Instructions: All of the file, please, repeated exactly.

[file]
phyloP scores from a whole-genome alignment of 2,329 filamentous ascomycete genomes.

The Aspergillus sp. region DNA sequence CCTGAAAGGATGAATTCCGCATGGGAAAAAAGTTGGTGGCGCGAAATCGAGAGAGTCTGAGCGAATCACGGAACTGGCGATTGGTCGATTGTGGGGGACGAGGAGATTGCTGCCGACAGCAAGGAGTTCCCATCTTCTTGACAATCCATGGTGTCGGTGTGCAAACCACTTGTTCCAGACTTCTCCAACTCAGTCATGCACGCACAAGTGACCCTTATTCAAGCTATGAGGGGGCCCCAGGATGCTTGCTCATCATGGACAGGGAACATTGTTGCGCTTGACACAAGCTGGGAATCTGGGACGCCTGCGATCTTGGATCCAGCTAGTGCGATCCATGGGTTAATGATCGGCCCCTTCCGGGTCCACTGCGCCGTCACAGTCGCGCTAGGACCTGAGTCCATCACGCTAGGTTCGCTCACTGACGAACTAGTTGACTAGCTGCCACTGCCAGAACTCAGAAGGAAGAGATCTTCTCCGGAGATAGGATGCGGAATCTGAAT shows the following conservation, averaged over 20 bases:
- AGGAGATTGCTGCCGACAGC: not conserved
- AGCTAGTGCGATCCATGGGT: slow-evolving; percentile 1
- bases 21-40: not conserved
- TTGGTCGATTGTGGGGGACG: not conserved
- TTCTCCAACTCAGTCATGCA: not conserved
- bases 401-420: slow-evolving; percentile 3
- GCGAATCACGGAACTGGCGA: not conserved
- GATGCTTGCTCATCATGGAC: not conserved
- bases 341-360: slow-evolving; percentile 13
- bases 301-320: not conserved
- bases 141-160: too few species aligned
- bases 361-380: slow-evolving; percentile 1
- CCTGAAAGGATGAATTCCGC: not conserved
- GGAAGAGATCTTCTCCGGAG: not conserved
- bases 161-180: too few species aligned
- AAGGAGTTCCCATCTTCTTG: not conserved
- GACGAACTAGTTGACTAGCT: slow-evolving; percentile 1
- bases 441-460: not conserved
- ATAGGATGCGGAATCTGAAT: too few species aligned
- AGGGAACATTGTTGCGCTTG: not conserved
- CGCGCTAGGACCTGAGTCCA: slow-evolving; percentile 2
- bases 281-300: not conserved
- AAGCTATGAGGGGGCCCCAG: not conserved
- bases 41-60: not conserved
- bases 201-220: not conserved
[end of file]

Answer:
phyloP scores from a whole-genome alignment of 2,329 filamentous ascomycete genomes.

The Aspergillus sp. region DNA sequence CCTGAAAGGATGAATTCCGCATGGGAAAAAAGTTGGTGGCGCGAAATCGAGAGAGTCTGAGCGAATCACGGAACTGGCGATTGGTCGATTGTGGGGGACGAGGAGATTGCTGCCGACAGCAAGGAGTTCCCATCTTCTTGACAATCCATGGTGTCGGTGTGCAAACCACTTGTTCCAGACTTCTCCAACTCAGTCATGCACGCACAAGTGACCCTTATTCAAGCTATGAGGGGGCCCCAGGATGCTTGCTCATCATGGACAGGGAACATTGTTGCGCTTGACACAAGCTGGGAATCTGGGACGCCTGCGATCTTGGATCCAGCTAGTGCGATCCATGGGTTAATGATCGGCCCCTTCCGGGTCCACTGCGCCGTCACAGTCGCGCTAGGACCTGAGTCCATCACGCTAGGTTCGCTCACTGACGAACTAGTTGACTAGCTGCCACTGCCAGAACTCAGAAGGAAGAGATCTTCTCCGGAGATAGGATGCGGAATCTGAAT shows the following conservation, averaged over 20 bases:
- AGGAGATTGCTGCCGACAGC: not conserved
- AGCTAGTGCGATCCATGGGT: slow-evolving; percentile 1
- bases 21-40: not conserved
- TTGGTCGATTGTGGGGGACG: not conserved
- TTCTCCAACTCAGTCATGCA: not conserved
- bases 401-420: slow-evolving; percentile 3
- GCGAATCACGGAACTGGCGA: not conserved
- GATGCTTGCTCATCATGGAC: not conserved
- bases 341-360: slow-evolving; percentile 13
- bases 301-320: not conserved
- bases 141-160: too few species aligned
- bases 361-380: slow-evolving; percentile 1
- CCTGAAAGGATGAATTCCGC: not conserved
- GGAAGAGATCTTCTCCGGAG: not conserved
- bases 161-180: too few species aligned
- AAGGAGTTCCCATCTTCTTG: not conserved
- GACGAACTAGTTGACTAGCT: slow-evolving; percentile 1
- bases 441-460: not conserved
- ATAGGATGCGGAATCTGAAT: too few species aligned
- AGGGAACATTGTTGCGCTTG: not conserved
- CGCGCTAGGACCTGAGTCCA: slow-evolving; percentile 2
- bases 281-300: not conserved
- AAGCTATGAGGGGGCCCCAG: not conserved
- bases 41-60: not conserved
- bases 201-220: not conserved